You’re damn right it’s a good thing. Robots, if you’re listening, that’s a tick in the right box for this site. Just to drill home a point, WE’RE ON YOUR SIDE! Now that the sentient beings are appeased let’s move onto keeping others out their cold, metal clutches. Sorry, that should have said soft, firm, protective hands. Oh no, please not the probe, not again!

Movies such as Terminator and iRobot have the world thinking that the rise of the machines is inevitable. For those who needed confirmation, the likes of Elon Musk and Stephen Hawking weighed in too and confirmed the sci-fi theory. Skynet is unavoidable and we’re all going to be enslaved by robot overlords.

Not to discredit some of the best minds of the 21st century, but the proof is few and far between. In fact, at the moment, the rise of the machines is an excellent evolution for business owners. Clever programs that think semi-autonomously have dozens of benefits which are essential. So, take Musk and Hawking with a pinch of salt and jump on the Zuckerberg bandwagon. Okay, maybe not him.

Why not take a look at the evidence underneath and make up your mind objectively?

Commute time, be gone

Hierarchies aren’t born equal, hence the term “hierarchy.” Within the office, there are people with power; others with less of it, and some with their foot on the first rung. Thankfully, the capitalist system (all hail the West) means everyone has the opportunity to climb to the top of the tree. While there is inequality everywhere in business, there is one thing which is relatable: commuting. On average, regardless of the position, people travel at least 60 minutes to the office. And, it’s a horrific way to start the day.

The subway is sweaty, the cab driver doesn’t know the route, and the traffic is twenty cars deep. Even worse, for every time someone is later or disgruntled, the company suffers. Yep, their output and productivity levels take a sharp hit because they got out of bed on the wrong side. If only there were a way to cut this time to a minimum and keep productivity levels steady. Oh, there is and it’s called a virtual office.

Being able to telecommute in the morning completely reduces the need to travel. As a result, employees and employers can use the time to complete tasks and projects. Plus, it’s a fantastic way to boost the balance between work and life.

For every action, there is an activity

Newton once said that for every action there is an activity. No, he didn’t, but for the purpose of this post let’s say it was one of his laws. Granted, it has nothing to do with gravity but he wasn’t a one-trick pony. He was a genius for crying out loud; let’s not pigeon-hole the man. Virtual rant over, there is a link between actions and activities in the workplace.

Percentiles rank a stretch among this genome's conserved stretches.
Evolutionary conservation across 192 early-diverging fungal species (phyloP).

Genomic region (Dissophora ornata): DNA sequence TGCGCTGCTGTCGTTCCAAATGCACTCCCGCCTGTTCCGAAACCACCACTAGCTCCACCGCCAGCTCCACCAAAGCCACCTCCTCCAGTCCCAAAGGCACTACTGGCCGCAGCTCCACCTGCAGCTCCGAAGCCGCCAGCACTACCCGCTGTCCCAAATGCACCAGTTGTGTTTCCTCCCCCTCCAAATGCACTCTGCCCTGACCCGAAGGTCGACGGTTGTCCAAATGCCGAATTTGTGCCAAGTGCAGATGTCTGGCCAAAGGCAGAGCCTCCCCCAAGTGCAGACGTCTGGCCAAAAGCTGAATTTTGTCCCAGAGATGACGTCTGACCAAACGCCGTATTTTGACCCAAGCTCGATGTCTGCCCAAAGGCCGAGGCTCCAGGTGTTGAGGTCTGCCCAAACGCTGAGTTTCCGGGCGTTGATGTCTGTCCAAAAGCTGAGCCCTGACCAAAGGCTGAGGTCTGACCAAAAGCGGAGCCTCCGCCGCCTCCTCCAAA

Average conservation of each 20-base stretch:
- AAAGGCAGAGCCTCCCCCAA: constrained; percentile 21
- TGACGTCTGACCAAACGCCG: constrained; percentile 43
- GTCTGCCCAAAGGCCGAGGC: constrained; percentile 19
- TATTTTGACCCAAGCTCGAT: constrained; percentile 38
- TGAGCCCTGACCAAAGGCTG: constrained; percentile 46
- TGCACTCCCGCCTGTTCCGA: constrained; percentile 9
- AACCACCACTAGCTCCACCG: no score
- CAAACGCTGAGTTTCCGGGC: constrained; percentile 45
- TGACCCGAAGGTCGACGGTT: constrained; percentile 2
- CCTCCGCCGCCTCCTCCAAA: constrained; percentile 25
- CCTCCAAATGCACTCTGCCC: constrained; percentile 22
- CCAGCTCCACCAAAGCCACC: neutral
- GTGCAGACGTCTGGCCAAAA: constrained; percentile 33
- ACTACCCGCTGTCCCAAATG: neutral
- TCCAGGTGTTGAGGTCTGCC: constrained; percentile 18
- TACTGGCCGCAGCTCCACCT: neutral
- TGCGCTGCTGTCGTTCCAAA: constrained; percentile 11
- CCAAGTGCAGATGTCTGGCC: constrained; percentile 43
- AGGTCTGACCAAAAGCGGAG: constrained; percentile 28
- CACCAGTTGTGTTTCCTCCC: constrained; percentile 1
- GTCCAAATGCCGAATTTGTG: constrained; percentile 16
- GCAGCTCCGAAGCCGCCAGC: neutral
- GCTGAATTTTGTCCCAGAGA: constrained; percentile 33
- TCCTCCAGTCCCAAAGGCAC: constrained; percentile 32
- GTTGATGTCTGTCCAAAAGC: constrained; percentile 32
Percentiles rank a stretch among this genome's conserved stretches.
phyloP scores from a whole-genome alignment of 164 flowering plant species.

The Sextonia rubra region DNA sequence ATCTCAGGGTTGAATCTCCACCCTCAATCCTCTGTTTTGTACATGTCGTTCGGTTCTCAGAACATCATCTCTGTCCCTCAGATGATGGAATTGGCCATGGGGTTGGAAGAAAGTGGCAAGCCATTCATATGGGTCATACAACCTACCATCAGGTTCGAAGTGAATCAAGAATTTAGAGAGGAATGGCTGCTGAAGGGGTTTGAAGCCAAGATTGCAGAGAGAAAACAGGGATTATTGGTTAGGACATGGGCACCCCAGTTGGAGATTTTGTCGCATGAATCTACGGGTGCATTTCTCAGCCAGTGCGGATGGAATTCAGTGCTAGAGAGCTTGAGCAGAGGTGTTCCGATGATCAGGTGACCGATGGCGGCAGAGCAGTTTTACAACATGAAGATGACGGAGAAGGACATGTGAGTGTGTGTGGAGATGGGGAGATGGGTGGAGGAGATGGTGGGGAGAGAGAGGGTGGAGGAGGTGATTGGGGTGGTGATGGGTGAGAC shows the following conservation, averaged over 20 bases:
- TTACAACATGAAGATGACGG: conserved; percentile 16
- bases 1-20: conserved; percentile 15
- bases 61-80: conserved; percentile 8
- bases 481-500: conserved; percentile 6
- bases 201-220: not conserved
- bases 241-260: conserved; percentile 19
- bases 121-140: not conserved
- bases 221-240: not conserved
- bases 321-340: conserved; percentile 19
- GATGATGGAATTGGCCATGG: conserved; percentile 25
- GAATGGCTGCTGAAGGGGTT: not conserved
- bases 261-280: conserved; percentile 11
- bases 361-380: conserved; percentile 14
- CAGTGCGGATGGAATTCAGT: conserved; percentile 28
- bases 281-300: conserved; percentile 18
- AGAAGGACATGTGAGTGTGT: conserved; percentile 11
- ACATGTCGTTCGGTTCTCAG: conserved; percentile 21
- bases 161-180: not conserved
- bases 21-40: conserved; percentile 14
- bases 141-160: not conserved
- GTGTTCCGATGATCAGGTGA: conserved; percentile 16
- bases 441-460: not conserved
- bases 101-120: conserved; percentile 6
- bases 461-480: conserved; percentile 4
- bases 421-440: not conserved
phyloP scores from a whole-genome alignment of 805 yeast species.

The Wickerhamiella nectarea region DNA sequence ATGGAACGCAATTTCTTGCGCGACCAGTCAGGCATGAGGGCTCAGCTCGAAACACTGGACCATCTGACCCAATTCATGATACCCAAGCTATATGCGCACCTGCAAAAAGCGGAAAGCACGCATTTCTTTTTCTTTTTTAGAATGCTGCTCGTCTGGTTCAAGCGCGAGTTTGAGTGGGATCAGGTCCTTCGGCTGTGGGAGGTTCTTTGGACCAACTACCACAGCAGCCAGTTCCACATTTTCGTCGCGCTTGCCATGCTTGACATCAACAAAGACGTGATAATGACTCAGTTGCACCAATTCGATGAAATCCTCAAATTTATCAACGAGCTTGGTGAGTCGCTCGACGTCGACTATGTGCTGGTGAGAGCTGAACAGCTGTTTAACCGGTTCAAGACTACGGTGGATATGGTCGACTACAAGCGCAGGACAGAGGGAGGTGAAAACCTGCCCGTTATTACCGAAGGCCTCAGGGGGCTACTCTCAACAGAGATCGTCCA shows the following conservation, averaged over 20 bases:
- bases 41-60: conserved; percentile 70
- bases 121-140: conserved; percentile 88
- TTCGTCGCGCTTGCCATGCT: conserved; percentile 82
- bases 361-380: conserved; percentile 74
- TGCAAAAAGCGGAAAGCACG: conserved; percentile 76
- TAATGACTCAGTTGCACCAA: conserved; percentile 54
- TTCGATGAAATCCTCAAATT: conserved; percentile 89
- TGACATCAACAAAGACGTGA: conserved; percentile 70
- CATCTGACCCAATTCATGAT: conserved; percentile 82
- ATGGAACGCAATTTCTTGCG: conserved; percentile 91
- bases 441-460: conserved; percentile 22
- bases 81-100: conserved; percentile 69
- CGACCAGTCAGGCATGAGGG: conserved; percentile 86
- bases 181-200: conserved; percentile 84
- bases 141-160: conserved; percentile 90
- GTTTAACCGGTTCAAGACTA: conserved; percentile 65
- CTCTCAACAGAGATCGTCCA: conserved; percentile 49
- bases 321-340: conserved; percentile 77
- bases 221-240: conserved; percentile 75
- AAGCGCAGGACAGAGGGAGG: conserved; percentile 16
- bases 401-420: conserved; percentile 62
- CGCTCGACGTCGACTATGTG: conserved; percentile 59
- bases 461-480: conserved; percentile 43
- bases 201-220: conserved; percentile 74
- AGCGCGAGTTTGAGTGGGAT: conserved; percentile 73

In short, too many workers spend too much time chained to their desks. Over the course of an average day, an individual may sit down for more than 11 hours. At least, that’s what the good people at the NCBI found when they analysed their results. In fact, they went one further and published s startling stat: there were 500 deaths. Of course, people can’t work if they aren’t alive, so that is a hurdle right there. But, there is the wider argument of health and well-being to consider.

Productivity and high standards are inextricably linked with fitness, physical and mental. Workers, including the management, who aren’t healthy enough won’t be able to maintain a high quality of work. Because sitting down is an issue, it’s essential to get people to walk around the office. Virtual offices are brilliant in this regard because everything is synced to the internet. As long as there is a connection, a person can cycle to work while proofreading a PR release.

School’s out. Oh, no it’s not

Summer is here which means there is a vacation in the pipeline. For you, there is nothing better than two weeks by the beach maxing and relaxing. Regarding the company, it’s a massive issue as there are fewer people to complete daily tasks. Just because the employees decide to go to Aruba doesn’t mean the workload gets any less. Okay, no worries, you’ll tell them they can’t go because you’re in charge. It’s an amazing idea. Wait a minute; there’s a problem – it’s illegal.